G.E. Liu: Good Hearts

Opening: Sunday, Jan 14, 2024 2 – 5 pm
Sunday, Jan 14 – Feb 24, 2024

319 N. Albany
Chicago, Il 60612

In Gallery 1, Goldfinch is pleased to announce "Good Hearts," our second solo exhibition with Taiwanese artist G.E. Liu (b. 1995, Hualien, Taiwan), featuring new and recent silk paintings and tapestries that celebrate love while satirizing the ways in which commodity culture manufactures our ideas and expectations of romantic desire in the first place.

Borrowing stylistically from the visual language of shōjo manga (a genre of Japanese manga and anime aimed primarily at teenagers and young women), Liu builds mythological worlds populated by East Asian female characters with dark flowing hair, sinewy limbs, and ruby-red, heart-shaped lips that pout, grimace, or grin maniacally. Some suck purply boba drinks through plastic straws or spew crimson flowers from their mouths like vomitous garlands; others have wings and bare their teeth like demon faeries. These creatures, notes Liu, are “a hybrid of cuteness and the grotesque,” whose pale, ghostly faces, twisted smiles and distorted figures “contend with but also embrace the stereotypes that contribute to the ornamentalizing of East Asian women's bodies.”

Liu made many of the works in “Good Hearts” using two separate layers of silk stretched over a wood frame, which adds depth and complexity to her compositions while also emphasizing their innate theatricality. The top layers typically depict figures in action, while the lower ones, placed several inches behind like backdrops, depict hazy mountain ranges. This double screen effect enhances the painted illusion, but it also breaks it by calling attention to the painting’s artifice as a constructed object.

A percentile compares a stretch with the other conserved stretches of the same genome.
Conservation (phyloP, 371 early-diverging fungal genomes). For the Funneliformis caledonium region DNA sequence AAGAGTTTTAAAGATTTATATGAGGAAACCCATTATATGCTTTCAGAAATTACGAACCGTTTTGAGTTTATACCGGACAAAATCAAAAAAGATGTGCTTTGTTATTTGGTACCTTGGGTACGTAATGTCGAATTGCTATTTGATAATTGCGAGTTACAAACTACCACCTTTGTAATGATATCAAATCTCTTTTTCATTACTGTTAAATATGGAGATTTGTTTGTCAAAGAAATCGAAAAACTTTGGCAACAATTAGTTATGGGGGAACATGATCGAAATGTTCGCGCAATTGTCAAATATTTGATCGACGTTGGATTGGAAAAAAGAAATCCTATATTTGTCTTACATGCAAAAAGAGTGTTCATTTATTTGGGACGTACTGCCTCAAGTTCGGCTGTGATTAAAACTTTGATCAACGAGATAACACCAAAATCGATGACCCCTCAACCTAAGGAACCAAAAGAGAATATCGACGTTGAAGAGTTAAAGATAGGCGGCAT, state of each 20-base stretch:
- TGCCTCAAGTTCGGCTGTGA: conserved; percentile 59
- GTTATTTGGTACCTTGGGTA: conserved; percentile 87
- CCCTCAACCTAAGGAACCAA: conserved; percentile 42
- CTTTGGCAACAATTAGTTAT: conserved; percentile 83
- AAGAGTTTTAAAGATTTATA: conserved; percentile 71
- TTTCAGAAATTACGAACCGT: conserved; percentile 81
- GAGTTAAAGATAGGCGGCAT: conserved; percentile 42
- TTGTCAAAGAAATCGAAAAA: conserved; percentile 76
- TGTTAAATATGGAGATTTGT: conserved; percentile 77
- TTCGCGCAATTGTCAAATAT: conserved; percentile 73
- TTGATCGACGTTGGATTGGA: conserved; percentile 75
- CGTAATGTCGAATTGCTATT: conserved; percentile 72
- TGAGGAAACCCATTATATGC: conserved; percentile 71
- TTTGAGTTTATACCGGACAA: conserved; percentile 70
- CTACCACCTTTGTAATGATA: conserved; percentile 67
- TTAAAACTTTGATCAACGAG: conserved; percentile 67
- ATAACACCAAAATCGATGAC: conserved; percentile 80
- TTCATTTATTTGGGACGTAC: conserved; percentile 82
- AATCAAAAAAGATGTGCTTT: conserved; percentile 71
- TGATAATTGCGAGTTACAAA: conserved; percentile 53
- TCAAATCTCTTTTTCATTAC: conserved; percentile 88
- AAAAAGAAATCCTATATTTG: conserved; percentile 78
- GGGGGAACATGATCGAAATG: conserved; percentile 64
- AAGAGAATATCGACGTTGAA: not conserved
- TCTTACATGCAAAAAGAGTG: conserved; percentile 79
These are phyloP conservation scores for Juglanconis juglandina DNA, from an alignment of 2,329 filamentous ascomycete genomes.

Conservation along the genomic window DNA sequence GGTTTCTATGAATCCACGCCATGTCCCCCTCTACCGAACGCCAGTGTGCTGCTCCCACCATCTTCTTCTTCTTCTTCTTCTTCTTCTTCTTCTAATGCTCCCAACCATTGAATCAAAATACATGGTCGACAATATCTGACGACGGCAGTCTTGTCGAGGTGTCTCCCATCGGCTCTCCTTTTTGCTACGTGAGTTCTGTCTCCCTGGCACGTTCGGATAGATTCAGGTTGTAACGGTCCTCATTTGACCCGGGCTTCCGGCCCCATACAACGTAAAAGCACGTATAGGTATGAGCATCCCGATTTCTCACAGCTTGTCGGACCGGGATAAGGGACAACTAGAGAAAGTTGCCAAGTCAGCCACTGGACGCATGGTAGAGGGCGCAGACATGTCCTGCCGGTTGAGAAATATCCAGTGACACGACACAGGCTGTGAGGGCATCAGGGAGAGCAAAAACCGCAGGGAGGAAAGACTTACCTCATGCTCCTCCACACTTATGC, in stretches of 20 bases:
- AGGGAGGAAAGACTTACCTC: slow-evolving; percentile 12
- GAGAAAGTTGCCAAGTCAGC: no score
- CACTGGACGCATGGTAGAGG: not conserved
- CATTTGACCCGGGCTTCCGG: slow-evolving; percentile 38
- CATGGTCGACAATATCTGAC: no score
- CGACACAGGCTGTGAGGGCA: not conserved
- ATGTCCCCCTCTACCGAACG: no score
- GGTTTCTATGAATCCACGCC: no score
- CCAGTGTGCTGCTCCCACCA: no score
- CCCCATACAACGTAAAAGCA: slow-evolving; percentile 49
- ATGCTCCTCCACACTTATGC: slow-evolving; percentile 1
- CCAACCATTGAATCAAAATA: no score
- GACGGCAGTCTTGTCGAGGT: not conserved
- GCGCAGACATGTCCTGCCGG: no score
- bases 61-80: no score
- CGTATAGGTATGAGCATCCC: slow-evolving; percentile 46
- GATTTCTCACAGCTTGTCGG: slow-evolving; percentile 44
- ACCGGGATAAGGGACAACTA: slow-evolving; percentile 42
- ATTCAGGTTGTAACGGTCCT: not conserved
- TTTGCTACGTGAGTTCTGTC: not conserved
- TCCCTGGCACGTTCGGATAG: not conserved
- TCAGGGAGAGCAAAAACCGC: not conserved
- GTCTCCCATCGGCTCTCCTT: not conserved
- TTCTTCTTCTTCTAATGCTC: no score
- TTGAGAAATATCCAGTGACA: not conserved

The characters in Liu’s latest body of paintings and tapestries, who she’s punningly dubbed “Heartwares,” are directly influenced by Liu's interest in the work of Jacques Lacan, the French psychoanalyst who expanded upon Freud’s theories of the unconscious by prioritizing the role that culturally shared languages, symbols and ideologies – “the symbolic order”—play in structuring thought and, importantly, our experience and understanding of desire. Desire, Lacan tells us, springs from an emptiness or “lack” that can never be satisfied, because the lack is regenerated almost as quickly as it fulfilled. (You might think of it in terms of our compulsion to endlessly refresh our Instagram feeds in hopes of seeing our “likes,” emblematized by those coveted hearts, increase in number).